Now that Myanmar is opening up to the larger world, more tourists are expected to arrive at ancient Bagan, the ancient monument-studded capital. This article explores the tension between what is thought to be shoddy restoration work to the monuments (“against archaeological principles”) and local attitudes to restoration (“living heritage”) at this spectacular site.
Experts scoff at the contention by Burmese officials that most reconstructions were faithful. Pierre Pichard, a French academic who made regular visits to Bagan in the 1980s and ’90s to catalog its structures, says most “repaired” temples were not rebuilt according to their original form but were modeled after one of a few temples that remained intact. “The result is terrible uniformity,” he says. Sun Oo, vice president of the Association of Myanmar Architects, says that such shoddy refurbishments resulted in many sites having “no historical, architectural or artistic value.” Indeed, UNESCO, citing the prevalence of inauthentic restorations, declined Burma’s 1996 application for Bagan to join the World Heritage list.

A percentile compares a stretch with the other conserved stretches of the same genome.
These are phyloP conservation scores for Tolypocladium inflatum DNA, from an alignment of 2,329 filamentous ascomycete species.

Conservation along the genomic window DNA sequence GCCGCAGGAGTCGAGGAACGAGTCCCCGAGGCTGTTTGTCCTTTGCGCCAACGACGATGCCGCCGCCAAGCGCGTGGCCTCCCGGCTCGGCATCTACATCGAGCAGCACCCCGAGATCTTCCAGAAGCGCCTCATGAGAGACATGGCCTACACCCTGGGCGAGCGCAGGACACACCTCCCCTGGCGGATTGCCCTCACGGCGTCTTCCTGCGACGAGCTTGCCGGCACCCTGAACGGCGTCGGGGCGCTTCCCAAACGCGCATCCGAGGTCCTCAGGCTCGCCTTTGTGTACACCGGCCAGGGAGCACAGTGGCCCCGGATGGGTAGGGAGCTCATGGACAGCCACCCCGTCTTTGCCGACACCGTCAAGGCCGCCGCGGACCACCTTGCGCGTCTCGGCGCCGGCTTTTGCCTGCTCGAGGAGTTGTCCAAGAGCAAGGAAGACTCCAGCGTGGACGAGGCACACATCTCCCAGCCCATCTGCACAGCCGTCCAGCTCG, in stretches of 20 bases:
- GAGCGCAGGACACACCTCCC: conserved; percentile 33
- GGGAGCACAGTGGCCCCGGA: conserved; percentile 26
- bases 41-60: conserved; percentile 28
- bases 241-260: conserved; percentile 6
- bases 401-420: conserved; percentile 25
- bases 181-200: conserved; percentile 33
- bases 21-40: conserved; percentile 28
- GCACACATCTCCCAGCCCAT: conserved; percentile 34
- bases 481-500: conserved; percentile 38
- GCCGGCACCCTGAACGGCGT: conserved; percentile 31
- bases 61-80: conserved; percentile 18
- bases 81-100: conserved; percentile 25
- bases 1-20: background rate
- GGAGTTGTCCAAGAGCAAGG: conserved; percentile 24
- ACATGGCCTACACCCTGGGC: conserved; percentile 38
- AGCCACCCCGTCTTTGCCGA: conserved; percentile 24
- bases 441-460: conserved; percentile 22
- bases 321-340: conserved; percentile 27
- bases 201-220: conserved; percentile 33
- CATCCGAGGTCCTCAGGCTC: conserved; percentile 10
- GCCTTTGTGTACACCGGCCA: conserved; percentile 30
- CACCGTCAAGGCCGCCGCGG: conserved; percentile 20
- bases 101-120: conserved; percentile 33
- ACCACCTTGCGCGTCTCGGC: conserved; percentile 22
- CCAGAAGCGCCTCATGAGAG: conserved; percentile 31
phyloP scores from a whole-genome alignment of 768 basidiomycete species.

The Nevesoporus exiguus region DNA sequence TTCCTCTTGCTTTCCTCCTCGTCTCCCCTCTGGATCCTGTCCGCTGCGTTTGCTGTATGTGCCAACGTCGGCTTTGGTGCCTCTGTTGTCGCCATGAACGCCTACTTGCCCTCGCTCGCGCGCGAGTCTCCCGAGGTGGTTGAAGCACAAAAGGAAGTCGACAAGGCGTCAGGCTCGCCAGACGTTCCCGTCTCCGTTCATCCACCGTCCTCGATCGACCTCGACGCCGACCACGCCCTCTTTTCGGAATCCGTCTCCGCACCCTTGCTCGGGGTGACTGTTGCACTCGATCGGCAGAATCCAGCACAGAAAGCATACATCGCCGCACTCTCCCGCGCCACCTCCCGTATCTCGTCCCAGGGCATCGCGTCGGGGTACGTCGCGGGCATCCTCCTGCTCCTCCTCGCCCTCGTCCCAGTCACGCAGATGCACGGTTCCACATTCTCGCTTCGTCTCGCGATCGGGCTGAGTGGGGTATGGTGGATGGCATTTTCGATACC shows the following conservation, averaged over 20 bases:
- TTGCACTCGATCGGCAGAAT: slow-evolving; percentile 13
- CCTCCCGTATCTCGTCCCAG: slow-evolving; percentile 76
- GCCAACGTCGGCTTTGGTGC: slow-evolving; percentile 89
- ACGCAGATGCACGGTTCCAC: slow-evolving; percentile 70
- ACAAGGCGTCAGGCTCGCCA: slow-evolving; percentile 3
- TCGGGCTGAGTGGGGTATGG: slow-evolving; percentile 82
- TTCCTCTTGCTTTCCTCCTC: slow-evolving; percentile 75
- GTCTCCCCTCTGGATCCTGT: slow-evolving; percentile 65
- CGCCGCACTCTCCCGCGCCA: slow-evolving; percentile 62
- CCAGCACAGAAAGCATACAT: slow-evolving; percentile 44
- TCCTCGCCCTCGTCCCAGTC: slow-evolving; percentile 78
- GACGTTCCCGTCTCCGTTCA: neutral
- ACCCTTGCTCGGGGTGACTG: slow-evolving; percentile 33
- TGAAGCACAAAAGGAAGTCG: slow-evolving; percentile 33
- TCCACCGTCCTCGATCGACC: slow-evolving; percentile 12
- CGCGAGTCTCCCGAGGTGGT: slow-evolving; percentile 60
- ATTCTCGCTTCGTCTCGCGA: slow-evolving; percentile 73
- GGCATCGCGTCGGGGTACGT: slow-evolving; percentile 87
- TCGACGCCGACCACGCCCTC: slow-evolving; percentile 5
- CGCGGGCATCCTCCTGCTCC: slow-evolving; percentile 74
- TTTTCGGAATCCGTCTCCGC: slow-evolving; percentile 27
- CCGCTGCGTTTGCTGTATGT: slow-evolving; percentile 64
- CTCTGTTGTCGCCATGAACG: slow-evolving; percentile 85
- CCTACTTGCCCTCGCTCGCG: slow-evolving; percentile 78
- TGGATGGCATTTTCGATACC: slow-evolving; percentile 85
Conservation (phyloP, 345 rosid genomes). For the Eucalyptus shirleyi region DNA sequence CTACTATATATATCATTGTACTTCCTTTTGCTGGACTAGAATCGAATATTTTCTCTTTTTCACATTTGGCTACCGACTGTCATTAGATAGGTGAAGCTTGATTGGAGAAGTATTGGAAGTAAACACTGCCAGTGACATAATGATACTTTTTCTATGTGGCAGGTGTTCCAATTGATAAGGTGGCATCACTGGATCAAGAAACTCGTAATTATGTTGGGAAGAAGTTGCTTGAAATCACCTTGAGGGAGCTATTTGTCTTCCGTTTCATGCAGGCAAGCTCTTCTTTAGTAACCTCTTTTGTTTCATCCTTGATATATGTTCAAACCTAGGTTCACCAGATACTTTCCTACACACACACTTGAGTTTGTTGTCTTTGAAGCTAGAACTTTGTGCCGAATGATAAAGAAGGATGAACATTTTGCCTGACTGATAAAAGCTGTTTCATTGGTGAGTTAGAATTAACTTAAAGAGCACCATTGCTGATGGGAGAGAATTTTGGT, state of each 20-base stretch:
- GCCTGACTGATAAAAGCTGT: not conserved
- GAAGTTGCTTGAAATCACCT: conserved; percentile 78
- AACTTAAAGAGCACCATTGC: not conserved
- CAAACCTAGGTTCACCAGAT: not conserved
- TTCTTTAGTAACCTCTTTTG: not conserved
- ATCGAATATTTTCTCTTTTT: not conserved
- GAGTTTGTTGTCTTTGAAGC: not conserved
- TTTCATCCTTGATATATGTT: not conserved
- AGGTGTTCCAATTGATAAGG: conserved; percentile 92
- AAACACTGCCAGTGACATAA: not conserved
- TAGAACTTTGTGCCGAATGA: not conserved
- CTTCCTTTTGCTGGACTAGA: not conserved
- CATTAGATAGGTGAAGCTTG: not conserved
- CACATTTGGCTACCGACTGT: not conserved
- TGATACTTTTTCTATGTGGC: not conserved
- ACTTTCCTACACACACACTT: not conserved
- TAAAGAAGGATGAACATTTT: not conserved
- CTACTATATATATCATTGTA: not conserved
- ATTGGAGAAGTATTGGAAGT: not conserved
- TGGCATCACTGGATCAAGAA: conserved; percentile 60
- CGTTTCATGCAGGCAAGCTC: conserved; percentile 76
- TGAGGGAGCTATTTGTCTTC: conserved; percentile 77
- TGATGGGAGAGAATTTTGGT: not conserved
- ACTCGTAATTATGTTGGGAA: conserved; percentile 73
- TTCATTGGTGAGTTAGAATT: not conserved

But many lay people in Burma, a Buddhist-majority country where religion plays a prominent role in daily life, see the crude refurbishments not as desecration but as practical updates to accommodate Bagan’s function as a living and breathing pilgrimage site. Mahabodhi Paya, a 13th century temple, for instance, includes a number of the contemporary amenities that trouble conservationists. Though its pyramidal tower is well preserved, its interior floor is covered with modern tiles and carpet, and its altar is adorned with neon lights. The tiles and carpet are more comfortable than the original sandstone to walk and kneel on, and the lights “make it easier to concentrate on Buddha,” says Than Maung, a 75-year-old local man who prays there most days.
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